PD-1 is a T cell inhibitor for which blocking agents have achieved success as anti-cancer therapeutics. The current view is that cancer limits host immune responses by upregulating PD-L1 in the tumor microenvironment thereby causing PD-1 ligation and inactivation of CD8+ Teff cells. Recently, we determined that PD-1 alters the differentiation of myeloid progenitors during cancer-mediated emergency myelopoiesis. We found that PD-1 is expressed in granulocyte/macrophage progenitors (GMP), which accumulate during cancer-driven emergency myelopoiesis and give rise to myeloid-derived suppressor cells (MDSC) that promote tumor growth. In tumor-bearing mice with myeloid-specific PD-1 ablation, accumulation of GMP and MDSC was prevented, while output of effector myeloid cells was increased. PD-1-mediated T cell inactivation is attributed to the function of SHP-2 phosphatase, which is activated by recruitment to PD-1 cytoplasmic tail. Temporal activation of SHP-2 is critical for myeloid cell fate. Activating SHP-2 mutations prevent myeloid cell differentiation and lead to the accumulation of immature myelocytes and development of leukemia. To determine whether PD-1-mediated inhibition of anti-tumor immunity relies on SHP-2-mediated effects in T cells or myeloid cells, we generated mice with conditional targeting of the Ptpn11 gene (encoding for Shp-2) and selectively eliminated Shp-2 in T cells (Shp-2fl/flLckCre) or myeloid cells (Shp-2fl/flLysMCre). No significant difference in tumor growth was observed between control Shp2fl/fl and Shp-2fl/flLckCre mice bearing B16-F10 melanoma. Strikingly, Shp-2fl/flLysMCre mice had significantly diminished tumor growth that was not further decreased by anti-PD-1 antibody, in contrast to control Shp-2fl/fl mice in which anti-PD-1 treatment significantly reduced tumor size. To determine how Shp-2 ablation affected the properties of myeloid cells, we examined CD11b+Ly6ChiLy6G- monocytic (M-MDSC), CD11b+Ly6CloLy6G+ polymorphonuclear (PMN-MDSC), CD11b+F4/80+ tumor-associated macrophages (TAM) and CD11c+MHCII+ dendritic cells (DC). No quantitative differences were observed in these myeloid subsets in tumor bearing mice among the different groups. However, M-MDSC from Shp-2fl/flLysMCre mice had elevated expression of CD86 and IFNγ, consistent with effector differentiation. Suppression assays, by measuring antigen-specific responses of OTI transgenic T cells, showed significantly attenuated suppressor function of MDSC isolated from tumor-bearing Shp-2f/fLysMCre mice compared to control or Shp-2f/fLckCre mice. CD38 is a key mediator of MDSC-mediated immunosuppression. It is an ADP-ribosyl cyclase that has ectoenzyme and receptor functions, is induced early during differentiation of myeloid progenitors by retinoic acid receptor alpha (RARα) signaling, and mediates T cell immunosuppression. Because Shp-2 is involved in the differentiation of myeloid progenitors, we examined CD38 expression. We found that expression of CD38 was significantly reduced in MDSC from Shp-2fl/flLysMCre mice compared to control and Shp-2fl/flLckCre-tumor bearing mice. Since the suppressive potency of MDSC is decreased by autophagy, and SHP-2 has been implicated in regulating autophagy in cancer cells, we examined autophagy of MDSC in our system. Assessment of autophagy in ex vivo isolated MDSC, using Cyto-ID that stains the autophagosome membrane and indicates autophagic activity, showed enhanced autophagy in MDSC isolated from tumor bearing Shp-2fl/flLysMCre mice compared to control or Shp-2fl/flLckCre mice. Enhanced autophagy was also detected in bone marrow-derived MDSC from Shp-2fl/flLysMCre mice as determined by accumulation of LC3B-II and p62 during culture under conditions of starvation-induced stress. Consistent with the diminished MDSC suppressor function, myeloid cell-specific Shp-2 ablation in tumor-bearing mice induced an increase of CD8+ T cells showing an effector phenotype with improved functionality, despite preserved expression of PD-1 and Shp-2. Together these results indicate that inhibition of PD-1-mediated SHP-2 activation in myeloid progenitors, thereby preventing the accumulation of immature immunosuppressive MDSC and promoting the differentiation of effector myeloid cells, might be a previously unidentified mechanism by which PD-1 blockade mediates anti-tumor function.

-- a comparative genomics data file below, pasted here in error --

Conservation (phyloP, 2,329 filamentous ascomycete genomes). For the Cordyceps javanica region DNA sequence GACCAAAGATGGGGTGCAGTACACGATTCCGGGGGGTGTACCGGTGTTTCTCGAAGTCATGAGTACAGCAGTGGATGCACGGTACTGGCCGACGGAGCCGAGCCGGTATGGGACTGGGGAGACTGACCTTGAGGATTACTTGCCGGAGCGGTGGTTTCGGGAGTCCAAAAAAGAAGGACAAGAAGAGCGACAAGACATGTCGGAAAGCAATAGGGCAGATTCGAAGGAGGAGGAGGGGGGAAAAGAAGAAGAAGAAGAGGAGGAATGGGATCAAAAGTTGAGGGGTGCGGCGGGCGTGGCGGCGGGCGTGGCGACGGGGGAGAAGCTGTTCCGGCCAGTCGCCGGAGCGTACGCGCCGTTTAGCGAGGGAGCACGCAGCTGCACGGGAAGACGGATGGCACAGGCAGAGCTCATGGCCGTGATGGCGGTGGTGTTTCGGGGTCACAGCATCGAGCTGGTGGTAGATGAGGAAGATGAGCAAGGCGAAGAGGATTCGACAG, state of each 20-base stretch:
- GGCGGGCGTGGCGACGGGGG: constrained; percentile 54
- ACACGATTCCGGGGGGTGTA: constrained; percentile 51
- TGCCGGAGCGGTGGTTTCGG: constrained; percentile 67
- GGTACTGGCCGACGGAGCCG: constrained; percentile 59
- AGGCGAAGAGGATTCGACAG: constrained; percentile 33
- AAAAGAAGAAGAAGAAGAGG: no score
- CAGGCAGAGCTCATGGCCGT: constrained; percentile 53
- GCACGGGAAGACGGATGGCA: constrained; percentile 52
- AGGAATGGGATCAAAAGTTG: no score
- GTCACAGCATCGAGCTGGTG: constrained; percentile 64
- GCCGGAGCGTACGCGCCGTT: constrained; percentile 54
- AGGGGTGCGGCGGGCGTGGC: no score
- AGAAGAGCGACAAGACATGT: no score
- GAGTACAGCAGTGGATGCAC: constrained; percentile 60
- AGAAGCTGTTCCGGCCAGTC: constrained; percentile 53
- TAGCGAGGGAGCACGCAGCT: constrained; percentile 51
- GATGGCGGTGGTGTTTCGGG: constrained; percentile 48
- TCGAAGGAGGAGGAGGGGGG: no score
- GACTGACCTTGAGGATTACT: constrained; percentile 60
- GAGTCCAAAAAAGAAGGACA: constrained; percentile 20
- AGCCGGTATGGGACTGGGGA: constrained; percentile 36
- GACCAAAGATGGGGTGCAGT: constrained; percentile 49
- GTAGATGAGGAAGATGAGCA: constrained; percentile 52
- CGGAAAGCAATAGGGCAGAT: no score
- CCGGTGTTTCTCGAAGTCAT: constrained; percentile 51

No relevant conflicts of interest to declare.

Author notes


Asterisk with author names denotes non-ASH members.